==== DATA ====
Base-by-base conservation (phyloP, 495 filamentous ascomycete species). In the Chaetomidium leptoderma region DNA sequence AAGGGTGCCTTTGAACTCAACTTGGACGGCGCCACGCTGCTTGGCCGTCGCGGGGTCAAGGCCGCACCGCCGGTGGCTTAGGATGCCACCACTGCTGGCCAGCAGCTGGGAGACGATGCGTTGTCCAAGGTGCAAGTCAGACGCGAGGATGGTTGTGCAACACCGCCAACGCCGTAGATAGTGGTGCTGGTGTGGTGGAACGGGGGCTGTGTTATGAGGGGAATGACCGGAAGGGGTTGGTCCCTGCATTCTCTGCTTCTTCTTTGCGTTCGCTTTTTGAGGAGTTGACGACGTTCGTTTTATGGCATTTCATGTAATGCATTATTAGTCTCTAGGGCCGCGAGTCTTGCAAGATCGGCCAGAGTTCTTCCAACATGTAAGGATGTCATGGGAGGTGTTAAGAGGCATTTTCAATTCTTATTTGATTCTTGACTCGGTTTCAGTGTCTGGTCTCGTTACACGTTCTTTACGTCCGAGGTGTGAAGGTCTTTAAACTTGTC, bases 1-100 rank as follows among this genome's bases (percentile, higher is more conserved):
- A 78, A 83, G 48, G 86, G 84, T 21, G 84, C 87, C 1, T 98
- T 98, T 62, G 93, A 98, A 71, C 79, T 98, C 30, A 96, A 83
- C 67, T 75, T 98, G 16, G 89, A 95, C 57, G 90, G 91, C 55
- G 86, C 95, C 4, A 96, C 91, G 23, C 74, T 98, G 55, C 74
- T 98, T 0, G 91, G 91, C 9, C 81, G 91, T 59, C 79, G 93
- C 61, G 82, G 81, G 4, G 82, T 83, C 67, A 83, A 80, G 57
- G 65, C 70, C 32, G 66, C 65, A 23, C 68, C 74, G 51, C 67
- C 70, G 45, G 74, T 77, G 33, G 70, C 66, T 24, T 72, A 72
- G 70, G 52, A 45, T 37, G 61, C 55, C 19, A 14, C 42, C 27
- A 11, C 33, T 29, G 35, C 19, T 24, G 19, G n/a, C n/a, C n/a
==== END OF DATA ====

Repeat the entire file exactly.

Base-by-base conservation (phyloP, 495 filamentous ascomycete species). In the Chaetomidium leptoderma region DNA sequence AAGGGTGCCTTTGAACTCAACTTGGACGGCGCCACGCTGCTTGGCCGTCGCGGGGTCAAGGCCGCACCGCCGGTGGCTTAGGATGCCACCACTGCTGGCCAGCAGCTGGGAGACGATGCGTTGTCCAAGGTGCAAGTCAGACGCGAGGATGGTTGTGCAACACCGCCAACGCCGTAGATAGTGGTGCTGGTGTGGTGGAACGGGGGCTGTGTTATGAGGGGAATGACCGGAAGGGGTTGGTCCCTGCATTCTCTGCTTCTTCTTTGCGTTCGCTTTTTGAGGAGTTGACGACGTTCGTTTTATGGCATTTCATGTAATGCATTATTAGTCTCTAGGGCCGCGAGTCTTGCAAGATCGGCCAGAGTTCTTCCAACATGTAAGGATGTCATGGGAGGTGTTAAGAGGCATTTTCAATTCTTATTTGATTCTTGACTCGGTTTCAGTGTCTGGTCTCGTTACACGTTCTTTACGTCCGAGGTGTGAAGGTCTTTAAACTTGTC, bases 1-100 rank as follows among this genome's bases (percentile, higher is more conserved):
- A 78, A 83, G 48, G 86, G 84, T 21, G 84, C 87, C 1, T 98
- T 98, T 62, G 93, A 98, A 71, C 79, T 98, C 30, A 96, A 83
- C 67, T 75, T 98, G 16, G 89, A 95, C 57, G 90, G 91, C 55
- G 86, C 95, C 4, A 96, C 91, G 23, C 74, T 98, G 55, C 74
- T 98, T 0, G 91, G 91, C 9, C 81, G 91, T 59, C 79, G 93
- C 61, G 82, G 81, G 4, G 82, T 83, C 67, A 83, A 80, G 57
- G 65, C 70, C 32, G 66, C 65, A 23, C 68, C 74, G 51, C 67
- C 70, G 45, G 74, T 77, G 33, G 70, C 66, T 24, T 72, A 72
- G 70, G 52, A 45, T 37, G 61, C 55, C 19, A 14, C 42, C 27
- A 11, C 33, T 29, G 35, C 19, T 24, G 19, G n/a, C n/a, C n/a